How can companies best find the kind of diverse board candidates who offer the depth of experiences and skills needed in today's competitive market?
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Companies seeking to create boards of directors that reflect the diversity of their stakeholders must look beyond traditional channels for individuals with a different set of skills and perspectives, according to a panel of board search and venture capital executives.
The discussion came during The Independent Director Initiative, a two-day program designed to help individuals from under-represented backgrounds land board directorships in venture-backed private companies.
During the session, panelists warned CEOs not to rely solely on their networks or to strictly target C-suite credentials to staff a board. Company leaders need to reevaluate their criteria and methods for filling board seats and broaden their pool of candidates.
“It’s a loss for the companies that can’t see these candidates, and it’s a loss for the prospective candidates who don’t get to bring their expertise into the boardroom,” said Ann Shepherd, co-founder of Him for Her, an organization aimed at addressing women’s under-representation on corporate boards. It’s also a loss, Shepherd noted, for all those stakeholders who are invested in the company.
Search and reach beyond personal networks
Before starting Him for Her, founder Jocelyn Mangan interviewed more than 90 CEOs and sitting directors — all of them men — and found that all filled their last board appointment with someone from their personal network. “It makes sense if you’re filling a board seat to go to people you know and trust,” Shepherd explained, cautioning that such an approach often excludes potential talent, especially among people of color.
The key to disrupting this approach is to “teach boards and teach the people seeking board positions to fish where the fish are,” said panelist Keith Dorsey, an executive recruiter at global search firm Boyden. “There is rarely malice behind executives’ process for filling board seats — it’s just that people don’t know where to find a pipeline of candidates.”
Executive search firms can help bridge the gaps between these networks and the diverse candidates that corporations hope to reach, said Dorsey, warning, however, that search firms also need to consider making changes to how they work with aspiring board members. His research showed that women in particular felt some reticence in dealing with old-line executive search firms, where they sometimes felt unheard.
“The talent is out there,” said Ozzie Gromada Meza, vice president of member and talent services at the Latino Corporate Directors Association (LCDA). Meza highlighted the work the LCDA has done amplifying the talents of those pescados — or fish, in Spanish — in the Latino community. When working with potential board candidates, Meza said it’s important that the individual’s mission and values match those of his organization.
Panelist Josh Green, a former venture capitalist and corporate director, said he believes those corporations that are genuinely committed to serving stakeholders are naturally motivated to pursue board diversity. “The principles of stakeholder capitalism give guidance to making that happen,” Green said, explaining that in stakeholder capitalism, companies orient their activities to satisfying the needs of shareholders, employees, customers, and the community in which they operate.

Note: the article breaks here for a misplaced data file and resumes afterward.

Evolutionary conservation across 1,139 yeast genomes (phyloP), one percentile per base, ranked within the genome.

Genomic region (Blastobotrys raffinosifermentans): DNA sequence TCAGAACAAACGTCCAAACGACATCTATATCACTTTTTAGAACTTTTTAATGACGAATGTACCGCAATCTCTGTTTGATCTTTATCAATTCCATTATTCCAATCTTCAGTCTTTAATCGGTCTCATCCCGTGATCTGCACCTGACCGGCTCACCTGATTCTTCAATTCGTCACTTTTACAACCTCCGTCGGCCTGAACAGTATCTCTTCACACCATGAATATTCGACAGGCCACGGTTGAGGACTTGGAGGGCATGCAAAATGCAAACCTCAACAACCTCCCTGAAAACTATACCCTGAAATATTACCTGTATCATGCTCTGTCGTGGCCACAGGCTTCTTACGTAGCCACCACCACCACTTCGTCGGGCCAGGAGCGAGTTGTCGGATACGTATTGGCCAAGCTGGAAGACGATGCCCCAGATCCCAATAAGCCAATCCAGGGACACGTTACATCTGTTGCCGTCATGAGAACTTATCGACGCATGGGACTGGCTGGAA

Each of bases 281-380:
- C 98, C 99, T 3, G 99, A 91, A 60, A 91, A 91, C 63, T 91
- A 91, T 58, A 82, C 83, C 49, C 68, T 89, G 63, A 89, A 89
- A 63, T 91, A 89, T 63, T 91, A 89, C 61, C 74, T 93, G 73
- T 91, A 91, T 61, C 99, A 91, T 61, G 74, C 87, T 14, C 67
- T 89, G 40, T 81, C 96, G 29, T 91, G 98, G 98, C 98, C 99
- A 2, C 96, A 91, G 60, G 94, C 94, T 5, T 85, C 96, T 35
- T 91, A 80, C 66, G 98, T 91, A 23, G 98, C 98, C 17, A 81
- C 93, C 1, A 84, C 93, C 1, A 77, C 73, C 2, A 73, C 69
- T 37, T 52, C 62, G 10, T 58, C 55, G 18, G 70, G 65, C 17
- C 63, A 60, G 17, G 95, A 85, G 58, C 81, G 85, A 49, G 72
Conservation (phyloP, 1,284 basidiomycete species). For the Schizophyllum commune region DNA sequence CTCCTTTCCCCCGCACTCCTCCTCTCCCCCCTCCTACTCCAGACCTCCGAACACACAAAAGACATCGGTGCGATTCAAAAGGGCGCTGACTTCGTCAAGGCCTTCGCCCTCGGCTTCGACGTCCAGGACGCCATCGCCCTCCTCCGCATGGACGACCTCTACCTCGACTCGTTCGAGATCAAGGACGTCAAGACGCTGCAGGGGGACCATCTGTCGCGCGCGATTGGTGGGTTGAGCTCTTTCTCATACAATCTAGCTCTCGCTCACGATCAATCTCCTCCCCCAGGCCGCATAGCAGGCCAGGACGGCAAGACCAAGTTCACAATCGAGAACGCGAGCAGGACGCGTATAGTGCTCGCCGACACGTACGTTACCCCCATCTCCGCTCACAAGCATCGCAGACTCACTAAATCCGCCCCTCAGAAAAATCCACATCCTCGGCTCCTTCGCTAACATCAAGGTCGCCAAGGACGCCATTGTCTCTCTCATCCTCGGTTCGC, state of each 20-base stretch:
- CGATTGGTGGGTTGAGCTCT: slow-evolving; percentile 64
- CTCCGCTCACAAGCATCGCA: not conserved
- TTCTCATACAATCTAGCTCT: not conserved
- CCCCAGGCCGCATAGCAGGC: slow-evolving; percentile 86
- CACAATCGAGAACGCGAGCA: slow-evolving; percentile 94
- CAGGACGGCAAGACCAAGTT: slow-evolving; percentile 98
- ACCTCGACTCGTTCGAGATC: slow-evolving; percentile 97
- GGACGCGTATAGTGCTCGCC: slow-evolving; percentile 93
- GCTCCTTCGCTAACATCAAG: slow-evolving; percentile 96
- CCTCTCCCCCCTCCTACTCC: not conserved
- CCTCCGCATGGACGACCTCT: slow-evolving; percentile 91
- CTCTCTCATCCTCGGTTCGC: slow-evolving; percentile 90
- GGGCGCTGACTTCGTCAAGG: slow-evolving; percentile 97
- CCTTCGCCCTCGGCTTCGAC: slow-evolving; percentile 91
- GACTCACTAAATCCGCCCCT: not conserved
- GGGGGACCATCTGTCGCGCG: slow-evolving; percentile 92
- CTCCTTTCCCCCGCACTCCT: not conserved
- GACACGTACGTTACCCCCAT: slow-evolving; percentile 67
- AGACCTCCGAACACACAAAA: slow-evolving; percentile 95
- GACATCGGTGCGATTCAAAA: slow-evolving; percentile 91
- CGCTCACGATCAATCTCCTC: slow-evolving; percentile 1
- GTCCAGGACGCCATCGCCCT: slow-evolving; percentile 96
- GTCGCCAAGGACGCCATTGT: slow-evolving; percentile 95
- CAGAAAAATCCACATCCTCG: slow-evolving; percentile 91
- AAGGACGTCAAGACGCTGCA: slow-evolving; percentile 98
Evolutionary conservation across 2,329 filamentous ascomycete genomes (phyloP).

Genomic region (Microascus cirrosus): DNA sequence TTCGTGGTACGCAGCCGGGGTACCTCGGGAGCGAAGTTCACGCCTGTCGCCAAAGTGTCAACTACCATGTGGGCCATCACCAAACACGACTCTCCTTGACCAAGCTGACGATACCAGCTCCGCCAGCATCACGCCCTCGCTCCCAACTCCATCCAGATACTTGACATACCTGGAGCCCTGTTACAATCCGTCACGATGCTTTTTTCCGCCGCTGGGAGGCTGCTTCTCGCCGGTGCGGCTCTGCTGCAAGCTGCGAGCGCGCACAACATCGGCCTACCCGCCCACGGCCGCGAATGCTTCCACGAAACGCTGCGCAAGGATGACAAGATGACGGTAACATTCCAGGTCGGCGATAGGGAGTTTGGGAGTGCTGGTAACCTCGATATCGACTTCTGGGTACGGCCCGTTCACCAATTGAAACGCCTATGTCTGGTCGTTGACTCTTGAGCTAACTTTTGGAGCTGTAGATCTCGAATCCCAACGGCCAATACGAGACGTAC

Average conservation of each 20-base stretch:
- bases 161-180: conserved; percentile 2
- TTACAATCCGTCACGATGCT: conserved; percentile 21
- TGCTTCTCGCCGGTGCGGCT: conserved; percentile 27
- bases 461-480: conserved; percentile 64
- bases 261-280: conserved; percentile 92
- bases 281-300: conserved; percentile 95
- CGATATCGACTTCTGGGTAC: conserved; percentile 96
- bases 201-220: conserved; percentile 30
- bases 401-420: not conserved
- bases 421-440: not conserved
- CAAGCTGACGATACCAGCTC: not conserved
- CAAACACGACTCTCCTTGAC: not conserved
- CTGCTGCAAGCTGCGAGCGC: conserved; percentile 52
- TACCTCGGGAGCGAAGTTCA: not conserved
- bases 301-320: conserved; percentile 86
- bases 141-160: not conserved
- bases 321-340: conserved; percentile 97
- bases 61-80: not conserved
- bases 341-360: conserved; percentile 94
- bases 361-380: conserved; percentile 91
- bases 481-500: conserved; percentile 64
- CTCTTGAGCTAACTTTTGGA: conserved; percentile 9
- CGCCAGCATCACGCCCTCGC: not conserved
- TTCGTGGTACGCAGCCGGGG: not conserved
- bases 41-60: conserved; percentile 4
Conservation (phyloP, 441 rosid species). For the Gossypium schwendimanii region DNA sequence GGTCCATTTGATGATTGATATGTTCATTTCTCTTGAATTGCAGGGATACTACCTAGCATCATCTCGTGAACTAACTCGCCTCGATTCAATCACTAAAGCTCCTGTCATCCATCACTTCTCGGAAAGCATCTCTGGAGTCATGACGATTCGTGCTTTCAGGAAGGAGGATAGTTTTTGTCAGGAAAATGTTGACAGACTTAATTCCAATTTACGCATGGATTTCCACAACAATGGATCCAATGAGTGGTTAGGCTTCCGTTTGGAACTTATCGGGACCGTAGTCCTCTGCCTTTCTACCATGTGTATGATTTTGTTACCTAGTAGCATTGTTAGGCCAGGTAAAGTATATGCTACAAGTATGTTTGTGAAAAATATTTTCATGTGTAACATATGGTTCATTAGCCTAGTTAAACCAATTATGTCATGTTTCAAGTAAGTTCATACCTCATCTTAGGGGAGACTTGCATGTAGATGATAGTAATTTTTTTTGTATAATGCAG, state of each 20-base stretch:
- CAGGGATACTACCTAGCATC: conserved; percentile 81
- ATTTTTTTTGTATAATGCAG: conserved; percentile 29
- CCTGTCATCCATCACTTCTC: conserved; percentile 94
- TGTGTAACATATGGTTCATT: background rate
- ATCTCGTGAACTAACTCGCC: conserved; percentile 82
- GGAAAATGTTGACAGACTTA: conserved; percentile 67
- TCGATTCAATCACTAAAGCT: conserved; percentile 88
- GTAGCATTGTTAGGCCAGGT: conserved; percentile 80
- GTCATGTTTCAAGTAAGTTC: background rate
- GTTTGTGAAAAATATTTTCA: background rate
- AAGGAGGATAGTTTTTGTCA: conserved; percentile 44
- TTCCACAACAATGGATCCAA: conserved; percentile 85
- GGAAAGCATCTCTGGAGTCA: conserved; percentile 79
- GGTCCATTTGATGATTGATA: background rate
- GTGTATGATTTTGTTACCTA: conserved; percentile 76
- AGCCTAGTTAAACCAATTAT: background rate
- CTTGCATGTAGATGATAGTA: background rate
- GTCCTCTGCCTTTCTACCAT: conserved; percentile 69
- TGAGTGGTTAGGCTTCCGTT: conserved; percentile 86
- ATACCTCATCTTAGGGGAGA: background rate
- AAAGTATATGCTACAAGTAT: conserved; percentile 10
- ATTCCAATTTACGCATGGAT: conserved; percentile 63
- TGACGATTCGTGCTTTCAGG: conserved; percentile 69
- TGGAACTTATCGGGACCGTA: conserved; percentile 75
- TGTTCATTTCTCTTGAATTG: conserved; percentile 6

Too often, however, organizations mistake diversity goals for embracing representation — so-called “board washing,” Green noted. And in those situations, diversity candidates must be prepared to ask the hard questions of the interview panel and even step away, if necessary, he added. “If you truly see a focus and devotion to stakeholder capitalism principles, then I think it becomes of interest.”
Find your “you-sized” hole on a board
Seeking out diversity also means considering candidates with experience and skills outside of the CEO and CFO to other executives in the C-suite, panelists explained. “What we have to do a little bit differently right now is challenge those boards as to why they’re seeking yet another CEO or CFO,” said Dorsey. “If you have nine [board] slots and you currently have eight CEOs or CFOs today, what are you hoping to get from a ninth?”
Companies must look to other executives to find the skills that today’s rapidly changing business world demands, Shepherd said. She urged board hopefuls to evaluate and highlight their competency in a few key areas — such as functional and industry expertise, customer and business model experience, and scale — and then explain their specific value to boards.
Overall, panelists said that board seekers should do their homework and determine which of their favorite companies would be the best fit for their own skill set. “Clean up your LinkedIn, do your homework, and develop your value proposition by looking at the skills needed on several of your favorite boards,” Meza explained.
Beyond that, candidates should “know that you have a story to tell,” he added. Relying too heavily on the resumé gives short shrift to human elements that can make certain candidates more relatable. “How you deliver your message is going to be super-key,” he said. “It’s a brand thing that you’re trying to build, so just be very cognizant of that.”
When it comes to the mechanics of securing a board position and serving as a director, the panelists offered advice on everything from advisory roles to knowing the right time to leave. Fit is important, panelists advised, especially in the areas where boards typically focus — management, service, and governance.
In the end, “it’s all about serendipity… and finding the board with the you-sized hole in it,” Shepherd observed.